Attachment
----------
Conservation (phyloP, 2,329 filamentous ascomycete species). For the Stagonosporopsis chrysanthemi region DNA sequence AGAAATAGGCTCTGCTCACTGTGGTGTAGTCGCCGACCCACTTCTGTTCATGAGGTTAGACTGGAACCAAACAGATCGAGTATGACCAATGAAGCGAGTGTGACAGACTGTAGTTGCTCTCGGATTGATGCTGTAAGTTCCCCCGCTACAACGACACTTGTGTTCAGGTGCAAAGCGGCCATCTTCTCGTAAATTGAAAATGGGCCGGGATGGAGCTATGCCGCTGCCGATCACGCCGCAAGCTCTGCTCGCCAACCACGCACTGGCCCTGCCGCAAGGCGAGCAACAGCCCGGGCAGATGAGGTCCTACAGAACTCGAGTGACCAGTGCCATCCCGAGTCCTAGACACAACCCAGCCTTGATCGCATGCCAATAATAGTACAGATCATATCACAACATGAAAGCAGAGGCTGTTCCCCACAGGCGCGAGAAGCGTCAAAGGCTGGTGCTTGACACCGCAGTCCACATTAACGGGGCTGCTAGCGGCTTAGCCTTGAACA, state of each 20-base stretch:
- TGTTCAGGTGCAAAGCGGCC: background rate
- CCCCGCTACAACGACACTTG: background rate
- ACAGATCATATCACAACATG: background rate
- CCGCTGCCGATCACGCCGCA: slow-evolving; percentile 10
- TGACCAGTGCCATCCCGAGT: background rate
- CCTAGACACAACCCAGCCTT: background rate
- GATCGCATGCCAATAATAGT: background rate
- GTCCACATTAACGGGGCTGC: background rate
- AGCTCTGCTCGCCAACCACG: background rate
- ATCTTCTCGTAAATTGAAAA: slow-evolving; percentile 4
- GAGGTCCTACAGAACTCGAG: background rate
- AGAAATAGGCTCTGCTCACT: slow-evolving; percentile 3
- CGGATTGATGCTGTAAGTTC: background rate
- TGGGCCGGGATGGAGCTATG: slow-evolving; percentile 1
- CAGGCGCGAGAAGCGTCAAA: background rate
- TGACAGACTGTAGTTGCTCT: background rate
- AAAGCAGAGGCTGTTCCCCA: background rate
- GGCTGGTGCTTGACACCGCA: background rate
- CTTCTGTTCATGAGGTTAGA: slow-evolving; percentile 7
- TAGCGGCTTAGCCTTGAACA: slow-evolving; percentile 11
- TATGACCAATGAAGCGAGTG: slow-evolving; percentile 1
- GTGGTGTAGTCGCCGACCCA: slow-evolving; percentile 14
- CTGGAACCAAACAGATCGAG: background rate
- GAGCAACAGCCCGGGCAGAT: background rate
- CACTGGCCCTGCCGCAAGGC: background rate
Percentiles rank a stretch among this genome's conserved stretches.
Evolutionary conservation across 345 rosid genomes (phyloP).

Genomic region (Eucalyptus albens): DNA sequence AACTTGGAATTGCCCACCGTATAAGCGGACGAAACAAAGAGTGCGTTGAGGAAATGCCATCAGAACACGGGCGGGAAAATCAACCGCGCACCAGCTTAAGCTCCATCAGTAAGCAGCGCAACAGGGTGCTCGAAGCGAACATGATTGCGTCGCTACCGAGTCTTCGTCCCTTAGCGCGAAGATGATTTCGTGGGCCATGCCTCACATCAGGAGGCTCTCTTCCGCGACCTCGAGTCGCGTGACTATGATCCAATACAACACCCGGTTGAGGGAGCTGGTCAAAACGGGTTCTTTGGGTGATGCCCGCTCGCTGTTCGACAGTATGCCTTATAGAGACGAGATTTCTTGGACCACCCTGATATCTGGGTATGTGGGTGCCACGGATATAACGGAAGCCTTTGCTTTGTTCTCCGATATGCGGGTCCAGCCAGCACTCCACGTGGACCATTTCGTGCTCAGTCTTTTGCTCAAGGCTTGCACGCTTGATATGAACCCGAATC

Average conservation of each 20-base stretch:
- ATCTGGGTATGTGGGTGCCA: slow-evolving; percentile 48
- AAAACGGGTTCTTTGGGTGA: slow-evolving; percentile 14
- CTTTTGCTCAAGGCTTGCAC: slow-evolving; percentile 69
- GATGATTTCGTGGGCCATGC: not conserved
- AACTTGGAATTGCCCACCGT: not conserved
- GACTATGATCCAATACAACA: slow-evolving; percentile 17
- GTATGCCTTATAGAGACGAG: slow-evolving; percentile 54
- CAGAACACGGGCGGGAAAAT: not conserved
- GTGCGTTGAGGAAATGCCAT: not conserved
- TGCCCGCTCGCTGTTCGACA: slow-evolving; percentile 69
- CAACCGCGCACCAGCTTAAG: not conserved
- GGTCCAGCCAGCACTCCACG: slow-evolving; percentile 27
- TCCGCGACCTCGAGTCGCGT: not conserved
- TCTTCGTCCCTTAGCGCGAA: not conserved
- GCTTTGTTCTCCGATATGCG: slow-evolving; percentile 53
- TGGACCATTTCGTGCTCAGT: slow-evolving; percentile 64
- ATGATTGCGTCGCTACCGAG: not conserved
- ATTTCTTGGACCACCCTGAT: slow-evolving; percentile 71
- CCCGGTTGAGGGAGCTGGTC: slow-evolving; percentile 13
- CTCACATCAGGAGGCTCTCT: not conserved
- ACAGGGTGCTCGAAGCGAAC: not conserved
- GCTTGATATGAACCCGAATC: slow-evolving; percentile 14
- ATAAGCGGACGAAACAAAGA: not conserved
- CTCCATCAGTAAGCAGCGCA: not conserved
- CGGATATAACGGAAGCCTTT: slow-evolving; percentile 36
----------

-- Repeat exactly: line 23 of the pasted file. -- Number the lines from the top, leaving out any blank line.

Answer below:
- GTGGTGTAGTCGCCGACCCA: slow-evolving; percentile 14